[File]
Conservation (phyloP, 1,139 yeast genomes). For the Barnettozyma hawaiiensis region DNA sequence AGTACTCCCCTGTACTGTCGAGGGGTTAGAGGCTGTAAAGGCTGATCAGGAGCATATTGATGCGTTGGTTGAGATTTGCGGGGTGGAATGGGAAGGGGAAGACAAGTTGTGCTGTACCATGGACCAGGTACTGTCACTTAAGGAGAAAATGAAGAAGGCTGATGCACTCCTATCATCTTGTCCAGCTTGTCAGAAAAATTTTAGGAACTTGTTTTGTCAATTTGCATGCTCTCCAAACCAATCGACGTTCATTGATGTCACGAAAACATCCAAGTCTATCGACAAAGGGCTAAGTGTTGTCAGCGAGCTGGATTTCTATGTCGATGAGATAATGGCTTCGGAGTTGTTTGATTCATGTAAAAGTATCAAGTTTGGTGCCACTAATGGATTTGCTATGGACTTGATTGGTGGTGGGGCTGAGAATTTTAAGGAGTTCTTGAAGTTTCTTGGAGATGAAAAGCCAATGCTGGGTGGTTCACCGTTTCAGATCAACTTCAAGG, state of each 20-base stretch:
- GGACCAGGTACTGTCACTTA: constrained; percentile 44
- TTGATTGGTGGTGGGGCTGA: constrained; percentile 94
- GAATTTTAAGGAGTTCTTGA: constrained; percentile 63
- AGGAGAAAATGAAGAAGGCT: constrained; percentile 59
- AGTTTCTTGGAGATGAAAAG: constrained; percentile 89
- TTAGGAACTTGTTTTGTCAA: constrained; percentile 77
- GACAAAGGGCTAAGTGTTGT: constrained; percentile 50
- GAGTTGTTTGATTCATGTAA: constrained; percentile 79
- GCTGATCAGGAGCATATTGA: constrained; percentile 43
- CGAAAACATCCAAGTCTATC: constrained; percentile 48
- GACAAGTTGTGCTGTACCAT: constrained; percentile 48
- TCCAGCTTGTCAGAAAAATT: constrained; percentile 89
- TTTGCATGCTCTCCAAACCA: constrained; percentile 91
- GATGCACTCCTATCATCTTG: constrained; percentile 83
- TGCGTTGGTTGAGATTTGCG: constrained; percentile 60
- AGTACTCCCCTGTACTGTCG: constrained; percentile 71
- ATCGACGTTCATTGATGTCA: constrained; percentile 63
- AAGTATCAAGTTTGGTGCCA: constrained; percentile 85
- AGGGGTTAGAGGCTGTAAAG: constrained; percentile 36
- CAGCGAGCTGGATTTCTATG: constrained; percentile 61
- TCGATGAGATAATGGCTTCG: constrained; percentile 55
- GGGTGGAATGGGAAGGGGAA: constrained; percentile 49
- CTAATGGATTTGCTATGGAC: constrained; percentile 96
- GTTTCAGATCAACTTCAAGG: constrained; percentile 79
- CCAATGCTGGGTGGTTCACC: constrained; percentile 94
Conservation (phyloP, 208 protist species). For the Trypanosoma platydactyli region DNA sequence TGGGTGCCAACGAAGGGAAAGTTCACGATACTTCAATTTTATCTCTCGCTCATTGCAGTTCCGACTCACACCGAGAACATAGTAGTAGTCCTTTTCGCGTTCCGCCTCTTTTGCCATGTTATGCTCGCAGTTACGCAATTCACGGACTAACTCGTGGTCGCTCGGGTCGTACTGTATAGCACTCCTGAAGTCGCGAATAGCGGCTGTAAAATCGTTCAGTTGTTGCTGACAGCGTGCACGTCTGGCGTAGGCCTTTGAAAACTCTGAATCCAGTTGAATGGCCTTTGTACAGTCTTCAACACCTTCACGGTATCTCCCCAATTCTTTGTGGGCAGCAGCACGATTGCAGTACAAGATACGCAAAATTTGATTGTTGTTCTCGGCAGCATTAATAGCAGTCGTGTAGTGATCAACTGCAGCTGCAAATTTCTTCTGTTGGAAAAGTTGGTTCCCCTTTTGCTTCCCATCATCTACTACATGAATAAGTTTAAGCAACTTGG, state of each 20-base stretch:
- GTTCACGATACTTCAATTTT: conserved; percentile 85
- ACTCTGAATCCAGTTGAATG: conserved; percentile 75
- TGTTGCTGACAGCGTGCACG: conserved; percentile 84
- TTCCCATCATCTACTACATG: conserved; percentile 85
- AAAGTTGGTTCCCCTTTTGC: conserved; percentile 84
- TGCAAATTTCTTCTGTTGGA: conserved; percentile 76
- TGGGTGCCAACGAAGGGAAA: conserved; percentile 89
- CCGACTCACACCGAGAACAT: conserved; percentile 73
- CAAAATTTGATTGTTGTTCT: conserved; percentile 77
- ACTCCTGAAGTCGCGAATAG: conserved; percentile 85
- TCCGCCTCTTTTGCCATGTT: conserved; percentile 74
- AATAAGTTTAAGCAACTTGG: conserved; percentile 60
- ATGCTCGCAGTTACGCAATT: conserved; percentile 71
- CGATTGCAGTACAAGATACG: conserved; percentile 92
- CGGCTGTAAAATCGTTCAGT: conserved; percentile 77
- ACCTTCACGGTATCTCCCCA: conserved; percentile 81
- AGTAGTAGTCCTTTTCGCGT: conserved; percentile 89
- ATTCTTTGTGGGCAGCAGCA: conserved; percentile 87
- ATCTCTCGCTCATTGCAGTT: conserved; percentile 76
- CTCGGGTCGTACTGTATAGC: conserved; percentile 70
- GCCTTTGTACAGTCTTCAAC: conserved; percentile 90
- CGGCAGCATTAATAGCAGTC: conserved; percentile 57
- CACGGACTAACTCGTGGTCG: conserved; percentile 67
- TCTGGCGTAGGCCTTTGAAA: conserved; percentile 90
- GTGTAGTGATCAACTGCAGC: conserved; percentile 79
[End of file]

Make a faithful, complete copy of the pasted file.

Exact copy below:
Conservation (phyloP, 1,139 yeast genomes). For the Barnettozyma hawaiiensis region DNA sequence AGTACTCCCCTGTACTGTCGAGGGGTTAGAGGCTGTAAAGGCTGATCAGGAGCATATTGATGCGTTGGTTGAGATTTGCGGGGTGGAATGGGAAGGGGAAGACAAGTTGTGCTGTACCATGGACCAGGTACTGTCACTTAAGGAGAAAATGAAGAAGGCTGATGCACTCCTATCATCTTGTCCAGCTTGTCAGAAAAATTTTAGGAACTTGTTTTGTCAATTTGCATGCTCTCCAAACCAATCGACGTTCATTGATGTCACGAAAACATCCAAGTCTATCGACAAAGGGCTAAGTGTTGTCAGCGAGCTGGATTTCTATGTCGATGAGATAATGGCTTCGGAGTTGTTTGATTCATGTAAAAGTATCAAGTTTGGTGCCACTAATGGATTTGCTATGGACTTGATTGGTGGTGGGGCTGAGAATTTTAAGGAGTTCTTGAAGTTTCTTGGAGATGAAAAGCCAATGCTGGGTGGTTCACCGTTTCAGATCAACTTCAAGG, state of each 20-base stretch:
- GGACCAGGTACTGTCACTTA: constrained; percentile 44
- TTGATTGGTGGTGGGGCTGA: constrained; percentile 94
- GAATTTTAAGGAGTTCTTGA: constrained; percentile 63
- AGGAGAAAATGAAGAAGGCT: constrained; percentile 59
- AGTTTCTTGGAGATGAAAAG: constrained; percentile 89
- TTAGGAACTTGTTTTGTCAA: constrained; percentile 77
- GACAAAGGGCTAAGTGTTGT: constrained; percentile 50
- GAGTTGTTTGATTCATGTAA: constrained; percentile 79
- GCTGATCAGGAGCATATTGA: constrained; percentile 43
- CGAAAACATCCAAGTCTATC: constrained; percentile 48
- GACAAGTTGTGCTGTACCAT: constrained; percentile 48
- TCCAGCTTGTCAGAAAAATT: constrained; percentile 89
- TTTGCATGCTCTCCAAACCA: constrained; percentile 91
- GATGCACTCCTATCATCTTG: constrained; percentile 83
- TGCGTTGGTTGAGATTTGCG: constrained; percentile 60
- AGTACTCCCCTGTACTGTCG: constrained; percentile 71
- ATCGACGTTCATTGATGTCA: constrained; percentile 63
- AAGTATCAAGTTTGGTGCCA: constrained; percentile 85
- AGGGGTTAGAGGCTGTAAAG: constrained; percentile 36
- CAGCGAGCTGGATTTCTATG: constrained; percentile 61
- TCGATGAGATAATGGCTTCG: constrained; percentile 55
- GGGTGGAATGGGAAGGGGAA: constrained; percentile 49
- CTAATGGATTTGCTATGGAC: constrained; percentile 96
- GTTTCAGATCAACTTCAAGG: constrained; percentile 79
- CCAATGCTGGGTGGTTCACC: constrained; percentile 94
Conservation (phyloP, 208 protist species). For the Trypanosoma platydactyli region DNA sequence TGGGTGCCAACGAAGGGAAAGTTCACGATACTTCAATTTTATCTCTCGCTCATTGCAGTTCCGACTCACACCGAGAACATAGTAGTAGTCCTTTTCGCGTTCCGCCTCTTTTGCCATGTTATGCTCGCAGTTACGCAATTCACGGACTAACTCGTGGTCGCTCGGGTCGTACTGTATAGCACTCCTGAAGTCGCGAATAGCGGCTGTAAAATCGTTCAGTTGTTGCTGACAGCGTGCACGTCTGGCGTAGGCCTTTGAAAACTCTGAATCCAGTTGAATGGCCTTTGTACAGTCTTCAACACCTTCACGGTATCTCCCCAATTCTTTGTGGGCAGCAGCACGATTGCAGTACAAGATACGCAAAATTTGATTGTTGTTCTCGGCAGCATTAATAGCAGTCGTGTAGTGATCAACTGCAGCTGCAAATTTCTTCTGTTGGAAAAGTTGGTTCCCCTTTTGCTTCCCATCATCTACTACATGAATAAGTTTAAGCAACTTGG, state of each 20-base stretch:
- GTTCACGATACTTCAATTTT: conserved; percentile 85
- ACTCTGAATCCAGTTGAATG: conserved; percentile 75
- TGTTGCTGACAGCGTGCACG: conserved; percentile 84
- TTCCCATCATCTACTACATG: conserved; percentile 85
- AAAGTTGGTTCCCCTTTTGC: conserved; percentile 84
- TGCAAATTTCTTCTGTTGGA: conserved; percentile 76
- TGGGTGCCAACGAAGGGAAA: conserved; percentile 89
- CCGACTCACACCGAGAACAT: conserved; percentile 73
- CAAAATTTGATTGTTGTTCT: conserved; percentile 77
- ACTCCTGAAGTCGCGAATAG: conserved; percentile 85
- TCCGCCTCTTTTGCCATGTT: conserved; percentile 74
- AATAAGTTTAAGCAACTTGG: conserved; percentile 60
- ATGCTCGCAGTTACGCAATT: conserved; percentile 71
- CGATTGCAGTACAAGATACG: conserved; percentile 92
- CGGCTGTAAAATCGTTCAGT: conserved; percentile 77
- ACCTTCACGGTATCTCCCCA: conserved; percentile 81
- AGTAGTAGTCCTTTTCGCGT: conserved; percentile 89
- ATTCTTTGTGGGCAGCAGCA: conserved; percentile 87
- ATCTCTCGCTCATTGCAGTT: conserved; percentile 76
- CTCGGGTCGTACTGTATAGC: conserved; percentile 70
- GCCTTTGTACAGTCTTCAAC: conserved; percentile 90
- CGGCAGCATTAATAGCAGTC: conserved; percentile 57
- CACGGACTAACTCGTGGTCG: conserved; percentile 67
- TCTGGCGTAGGCCTTTGAAA: conserved; percentile 90
- GTGTAGTGATCAACTGCAGC: conserved; percentile 79